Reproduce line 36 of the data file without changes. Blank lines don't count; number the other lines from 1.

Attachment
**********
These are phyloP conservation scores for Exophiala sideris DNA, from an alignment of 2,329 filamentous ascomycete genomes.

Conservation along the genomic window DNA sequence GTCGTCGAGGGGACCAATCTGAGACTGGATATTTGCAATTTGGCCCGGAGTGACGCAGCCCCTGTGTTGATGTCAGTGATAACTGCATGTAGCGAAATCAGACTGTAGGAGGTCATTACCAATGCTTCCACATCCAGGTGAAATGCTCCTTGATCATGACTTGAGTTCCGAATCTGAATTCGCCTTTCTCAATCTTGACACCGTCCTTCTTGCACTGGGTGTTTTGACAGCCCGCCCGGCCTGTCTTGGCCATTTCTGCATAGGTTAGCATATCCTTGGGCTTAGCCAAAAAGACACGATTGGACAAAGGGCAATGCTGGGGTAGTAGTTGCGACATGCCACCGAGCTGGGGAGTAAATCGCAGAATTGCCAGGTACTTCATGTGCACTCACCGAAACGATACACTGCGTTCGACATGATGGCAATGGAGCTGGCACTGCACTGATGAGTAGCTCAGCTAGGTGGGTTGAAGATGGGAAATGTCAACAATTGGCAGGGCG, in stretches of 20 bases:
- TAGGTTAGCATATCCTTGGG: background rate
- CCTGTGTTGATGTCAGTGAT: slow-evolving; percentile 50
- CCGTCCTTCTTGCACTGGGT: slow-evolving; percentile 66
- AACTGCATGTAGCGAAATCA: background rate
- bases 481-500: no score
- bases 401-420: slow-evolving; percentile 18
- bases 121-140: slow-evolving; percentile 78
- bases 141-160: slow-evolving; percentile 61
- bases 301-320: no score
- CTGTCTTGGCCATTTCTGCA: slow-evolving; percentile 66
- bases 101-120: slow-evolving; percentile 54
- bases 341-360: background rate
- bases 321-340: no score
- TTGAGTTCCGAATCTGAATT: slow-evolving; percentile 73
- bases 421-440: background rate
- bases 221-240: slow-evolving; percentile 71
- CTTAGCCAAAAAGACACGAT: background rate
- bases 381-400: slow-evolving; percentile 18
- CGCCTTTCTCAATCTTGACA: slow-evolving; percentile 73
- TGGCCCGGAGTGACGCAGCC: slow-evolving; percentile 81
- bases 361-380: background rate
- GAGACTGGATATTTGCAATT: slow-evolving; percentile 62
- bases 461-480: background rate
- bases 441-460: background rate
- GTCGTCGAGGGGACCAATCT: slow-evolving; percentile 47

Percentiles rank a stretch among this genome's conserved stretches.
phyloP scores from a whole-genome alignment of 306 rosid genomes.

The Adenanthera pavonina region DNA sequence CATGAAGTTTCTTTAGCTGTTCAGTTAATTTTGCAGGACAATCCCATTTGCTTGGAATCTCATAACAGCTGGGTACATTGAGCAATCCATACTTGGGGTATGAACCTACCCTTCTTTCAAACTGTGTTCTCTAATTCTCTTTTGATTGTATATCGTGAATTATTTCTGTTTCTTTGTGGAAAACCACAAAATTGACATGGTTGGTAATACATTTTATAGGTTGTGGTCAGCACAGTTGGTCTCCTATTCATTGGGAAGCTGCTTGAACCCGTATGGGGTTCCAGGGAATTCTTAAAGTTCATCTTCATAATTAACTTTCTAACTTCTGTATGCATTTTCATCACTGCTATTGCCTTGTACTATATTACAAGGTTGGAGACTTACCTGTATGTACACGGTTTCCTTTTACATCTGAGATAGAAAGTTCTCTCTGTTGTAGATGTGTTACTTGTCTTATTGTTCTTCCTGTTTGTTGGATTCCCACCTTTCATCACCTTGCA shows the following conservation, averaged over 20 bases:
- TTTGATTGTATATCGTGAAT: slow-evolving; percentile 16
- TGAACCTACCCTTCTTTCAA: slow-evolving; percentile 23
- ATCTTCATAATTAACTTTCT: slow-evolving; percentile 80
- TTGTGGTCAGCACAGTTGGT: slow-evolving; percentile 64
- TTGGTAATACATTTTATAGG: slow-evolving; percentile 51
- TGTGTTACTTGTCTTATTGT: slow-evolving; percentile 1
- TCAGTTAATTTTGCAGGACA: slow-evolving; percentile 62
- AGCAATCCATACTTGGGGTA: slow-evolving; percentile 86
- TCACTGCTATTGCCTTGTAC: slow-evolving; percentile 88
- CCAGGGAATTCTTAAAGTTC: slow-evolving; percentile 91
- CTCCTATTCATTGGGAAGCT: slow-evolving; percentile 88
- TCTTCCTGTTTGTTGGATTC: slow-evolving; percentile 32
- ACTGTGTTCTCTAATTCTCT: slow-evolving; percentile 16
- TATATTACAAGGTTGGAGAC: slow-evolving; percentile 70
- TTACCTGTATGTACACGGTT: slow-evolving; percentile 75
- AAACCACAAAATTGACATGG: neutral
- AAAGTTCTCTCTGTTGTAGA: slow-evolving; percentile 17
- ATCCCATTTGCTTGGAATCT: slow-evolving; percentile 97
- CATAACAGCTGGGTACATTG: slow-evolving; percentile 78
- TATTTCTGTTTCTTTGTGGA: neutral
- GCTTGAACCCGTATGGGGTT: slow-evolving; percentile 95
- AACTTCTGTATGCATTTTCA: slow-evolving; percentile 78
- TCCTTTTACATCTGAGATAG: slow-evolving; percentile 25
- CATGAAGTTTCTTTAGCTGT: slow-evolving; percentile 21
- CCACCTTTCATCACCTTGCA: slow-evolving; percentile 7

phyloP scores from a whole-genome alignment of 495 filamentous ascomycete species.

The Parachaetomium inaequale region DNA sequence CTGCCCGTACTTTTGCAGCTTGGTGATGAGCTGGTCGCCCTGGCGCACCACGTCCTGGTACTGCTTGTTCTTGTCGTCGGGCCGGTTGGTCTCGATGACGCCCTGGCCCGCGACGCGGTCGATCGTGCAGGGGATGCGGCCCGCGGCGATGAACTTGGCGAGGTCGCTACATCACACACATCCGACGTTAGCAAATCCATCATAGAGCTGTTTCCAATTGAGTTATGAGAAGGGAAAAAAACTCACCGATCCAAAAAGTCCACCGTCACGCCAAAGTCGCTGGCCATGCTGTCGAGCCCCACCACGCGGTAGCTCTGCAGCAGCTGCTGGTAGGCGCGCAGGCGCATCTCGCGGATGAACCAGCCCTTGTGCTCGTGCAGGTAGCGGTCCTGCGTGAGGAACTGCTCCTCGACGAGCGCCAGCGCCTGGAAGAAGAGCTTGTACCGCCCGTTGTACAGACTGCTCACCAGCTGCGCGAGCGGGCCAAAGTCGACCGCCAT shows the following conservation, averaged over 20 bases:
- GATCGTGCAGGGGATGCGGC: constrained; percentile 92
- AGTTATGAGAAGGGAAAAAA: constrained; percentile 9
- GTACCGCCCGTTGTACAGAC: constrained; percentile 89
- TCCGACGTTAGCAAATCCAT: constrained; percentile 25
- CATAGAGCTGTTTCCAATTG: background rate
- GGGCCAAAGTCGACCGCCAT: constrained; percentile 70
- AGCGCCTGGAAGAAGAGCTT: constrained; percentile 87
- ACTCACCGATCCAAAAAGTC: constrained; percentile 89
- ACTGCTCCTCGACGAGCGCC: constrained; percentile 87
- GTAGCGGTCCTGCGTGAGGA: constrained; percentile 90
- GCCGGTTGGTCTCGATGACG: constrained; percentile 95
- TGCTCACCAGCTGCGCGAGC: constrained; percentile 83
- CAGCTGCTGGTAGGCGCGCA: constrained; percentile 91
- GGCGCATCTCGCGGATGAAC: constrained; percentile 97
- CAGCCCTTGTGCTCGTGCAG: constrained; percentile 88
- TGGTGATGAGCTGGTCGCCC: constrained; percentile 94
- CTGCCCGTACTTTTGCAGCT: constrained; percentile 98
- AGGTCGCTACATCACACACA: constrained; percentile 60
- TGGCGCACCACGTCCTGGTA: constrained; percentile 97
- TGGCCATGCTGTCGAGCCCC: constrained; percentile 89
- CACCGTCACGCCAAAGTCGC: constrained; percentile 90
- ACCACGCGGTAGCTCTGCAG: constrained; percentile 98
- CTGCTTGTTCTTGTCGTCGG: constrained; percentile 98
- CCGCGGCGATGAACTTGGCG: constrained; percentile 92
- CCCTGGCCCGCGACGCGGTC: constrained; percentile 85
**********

- TGTGTTACTTGTCTTATTGT: slow-evolving; percentile 1